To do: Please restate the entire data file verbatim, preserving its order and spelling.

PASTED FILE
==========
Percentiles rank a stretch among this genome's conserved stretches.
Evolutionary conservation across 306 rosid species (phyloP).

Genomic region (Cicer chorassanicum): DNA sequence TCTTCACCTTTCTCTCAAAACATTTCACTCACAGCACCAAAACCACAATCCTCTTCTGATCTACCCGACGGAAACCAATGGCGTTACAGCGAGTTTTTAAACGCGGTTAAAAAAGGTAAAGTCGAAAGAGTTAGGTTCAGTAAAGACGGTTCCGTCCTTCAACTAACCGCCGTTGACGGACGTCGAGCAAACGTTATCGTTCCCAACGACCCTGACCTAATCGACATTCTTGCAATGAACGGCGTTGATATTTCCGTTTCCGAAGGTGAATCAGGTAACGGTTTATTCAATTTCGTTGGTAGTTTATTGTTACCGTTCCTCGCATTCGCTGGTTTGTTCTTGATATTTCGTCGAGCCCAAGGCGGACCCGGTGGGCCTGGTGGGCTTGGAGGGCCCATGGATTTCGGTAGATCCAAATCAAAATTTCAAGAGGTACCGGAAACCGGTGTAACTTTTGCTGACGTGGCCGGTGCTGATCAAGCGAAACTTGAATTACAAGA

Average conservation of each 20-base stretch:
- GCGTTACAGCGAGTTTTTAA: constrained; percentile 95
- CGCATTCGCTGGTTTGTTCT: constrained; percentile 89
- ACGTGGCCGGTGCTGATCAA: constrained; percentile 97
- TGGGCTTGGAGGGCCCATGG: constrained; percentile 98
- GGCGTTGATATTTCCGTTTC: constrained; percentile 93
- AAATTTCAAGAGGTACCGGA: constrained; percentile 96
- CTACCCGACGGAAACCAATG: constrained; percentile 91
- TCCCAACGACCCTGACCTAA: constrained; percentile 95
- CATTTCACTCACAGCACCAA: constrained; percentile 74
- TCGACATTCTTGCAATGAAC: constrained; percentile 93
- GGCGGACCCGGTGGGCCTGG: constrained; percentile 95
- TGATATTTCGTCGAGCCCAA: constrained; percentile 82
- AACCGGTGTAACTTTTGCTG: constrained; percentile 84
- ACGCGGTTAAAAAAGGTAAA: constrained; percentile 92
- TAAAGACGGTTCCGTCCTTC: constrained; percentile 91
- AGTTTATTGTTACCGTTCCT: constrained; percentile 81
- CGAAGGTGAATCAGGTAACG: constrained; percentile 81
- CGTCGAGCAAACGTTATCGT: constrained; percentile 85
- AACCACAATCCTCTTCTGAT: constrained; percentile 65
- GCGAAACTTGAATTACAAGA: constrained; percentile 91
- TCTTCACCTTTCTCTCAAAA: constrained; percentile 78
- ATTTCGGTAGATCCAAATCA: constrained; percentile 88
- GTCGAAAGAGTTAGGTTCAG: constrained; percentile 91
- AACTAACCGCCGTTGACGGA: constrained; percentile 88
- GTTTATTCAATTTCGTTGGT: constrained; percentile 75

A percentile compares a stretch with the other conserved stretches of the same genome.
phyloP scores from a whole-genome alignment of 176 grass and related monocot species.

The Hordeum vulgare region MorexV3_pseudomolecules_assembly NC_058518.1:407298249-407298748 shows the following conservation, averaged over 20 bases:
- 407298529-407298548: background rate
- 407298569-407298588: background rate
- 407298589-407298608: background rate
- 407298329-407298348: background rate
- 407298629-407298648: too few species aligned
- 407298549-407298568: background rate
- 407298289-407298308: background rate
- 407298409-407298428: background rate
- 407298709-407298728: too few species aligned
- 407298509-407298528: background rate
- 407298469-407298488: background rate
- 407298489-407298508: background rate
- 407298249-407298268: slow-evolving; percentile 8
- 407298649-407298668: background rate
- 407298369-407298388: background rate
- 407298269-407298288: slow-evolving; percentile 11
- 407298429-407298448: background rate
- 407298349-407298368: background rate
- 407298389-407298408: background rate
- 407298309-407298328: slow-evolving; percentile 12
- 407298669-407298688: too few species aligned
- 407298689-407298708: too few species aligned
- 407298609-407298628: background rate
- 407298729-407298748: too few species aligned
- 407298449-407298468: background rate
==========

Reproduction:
Percentiles rank a stretch among this genome's conserved stretches.
Evolutionary conservation across 306 rosid species (phyloP).

Genomic region (Cicer chorassanicum): DNA sequence TCTTCACCTTTCTCTCAAAACATTTCACTCACAGCACCAAAACCACAATCCTCTTCTGATCTACCCGACGGAAACCAATGGCGTTACAGCGAGTTTTTAAACGCGGTTAAAAAAGGTAAAGTCGAAAGAGTTAGGTTCAGTAAAGACGGTTCCGTCCTTCAACTAACCGCCGTTGACGGACGTCGAGCAAACGTTATCGTTCCCAACGACCCTGACCTAATCGACATTCTTGCAATGAACGGCGTTGATATTTCCGTTTCCGAAGGTGAATCAGGTAACGGTTTATTCAATTTCGTTGGTAGTTTATTGTTACCGTTCCTCGCATTCGCTGGTTTGTTCTTGATATTTCGTCGAGCCCAAGGCGGACCCGGTGGGCCTGGTGGGCTTGGAGGGCCCATGGATTTCGGTAGATCCAAATCAAAATTTCAAGAGGTACCGGAAACCGGTGTAACTTTTGCTGACGTGGCCGGTGCTGATCAAGCGAAACTTGAATTACAAGA

Average conservation of each 20-base stretch:
- GCGTTACAGCGAGTTTTTAA: constrained; percentile 95
- CGCATTCGCTGGTTTGTTCT: constrained; percentile 89
- ACGTGGCCGGTGCTGATCAA: constrained; percentile 97
- TGGGCTTGGAGGGCCCATGG: constrained; percentile 98
- GGCGTTGATATTTCCGTTTC: constrained; percentile 93
- AAATTTCAAGAGGTACCGGA: constrained; percentile 96
- CTACCCGACGGAAACCAATG: constrained; percentile 91
- TCCCAACGACCCTGACCTAA: constrained; percentile 95
- CATTTCACTCACAGCACCAA: constrained; percentile 74
- TCGACATTCTTGCAATGAAC: constrained; percentile 93
- GGCGGACCCGGTGGGCCTGG: constrained; percentile 95
- TGATATTTCGTCGAGCCCAA: constrained; percentile 82
- AACCGGTGTAACTTTTGCTG: constrained; percentile 84
- ACGCGGTTAAAAAAGGTAAA: constrained; percentile 92
- TAAAGACGGTTCCGTCCTTC: constrained; percentile 91
- AGTTTATTGTTACCGTTCCT: constrained; percentile 81
- CGAAGGTGAATCAGGTAACG: constrained; percentile 81
- CGTCGAGCAAACGTTATCGT: constrained; percentile 85
- AACCACAATCCTCTTCTGAT: constrained; percentile 65
- GCGAAACTTGAATTACAAGA: constrained; percentile 91
- TCTTCACCTTTCTCTCAAAA: constrained; percentile 78
- ATTTCGGTAGATCCAAATCA: constrained; percentile 88
- GTCGAAAGAGTTAGGTTCAG: constrained; percentile 91
- AACTAACCGCCGTTGACGGA: constrained; percentile 88
- GTTTATTCAATTTCGTTGGT: constrained; percentile 75

A percentile compares a stretch with the other conserved stretches of the same genome.
phyloP scores from a whole-genome alignment of 176 grass and related monocot species.

The Hordeum vulgare region MorexV3_pseudomolecules_assembly NC_058518.1:407298249-407298748 shows the following conservation, averaged over 20 bases:
- 407298529-407298548: background rate
- 407298569-407298588: background rate
- 407298589-407298608: background rate
- 407298329-407298348: background rate
- 407298629-407298648: too few species aligned
- 407298549-407298568: background rate
- 407298289-407298308: background rate
- 407298409-407298428: background rate
- 407298709-407298728: too few species aligned
- 407298509-407298528: background rate
- 407298469-407298488: background rate
- 407298489-407298508: background rate
- 407298249-407298268: slow-evolving; percentile 8
- 407298649-407298668: background rate
- 407298369-407298388: background rate
- 407298269-407298288: slow-evolving; percentile 11
- 407298429-407298448: background rate
- 407298349-407298368: background rate
- 407298389-407298408: background rate
- 407298309-407298328: slow-evolving; percentile 12
- 407298669-407298688: too few species aligned
- 407298689-407298708: too few species aligned
- 407298609-407298628: background rate
- 407298729-407298748: too few species aligned
- 407298449-407298468: background rate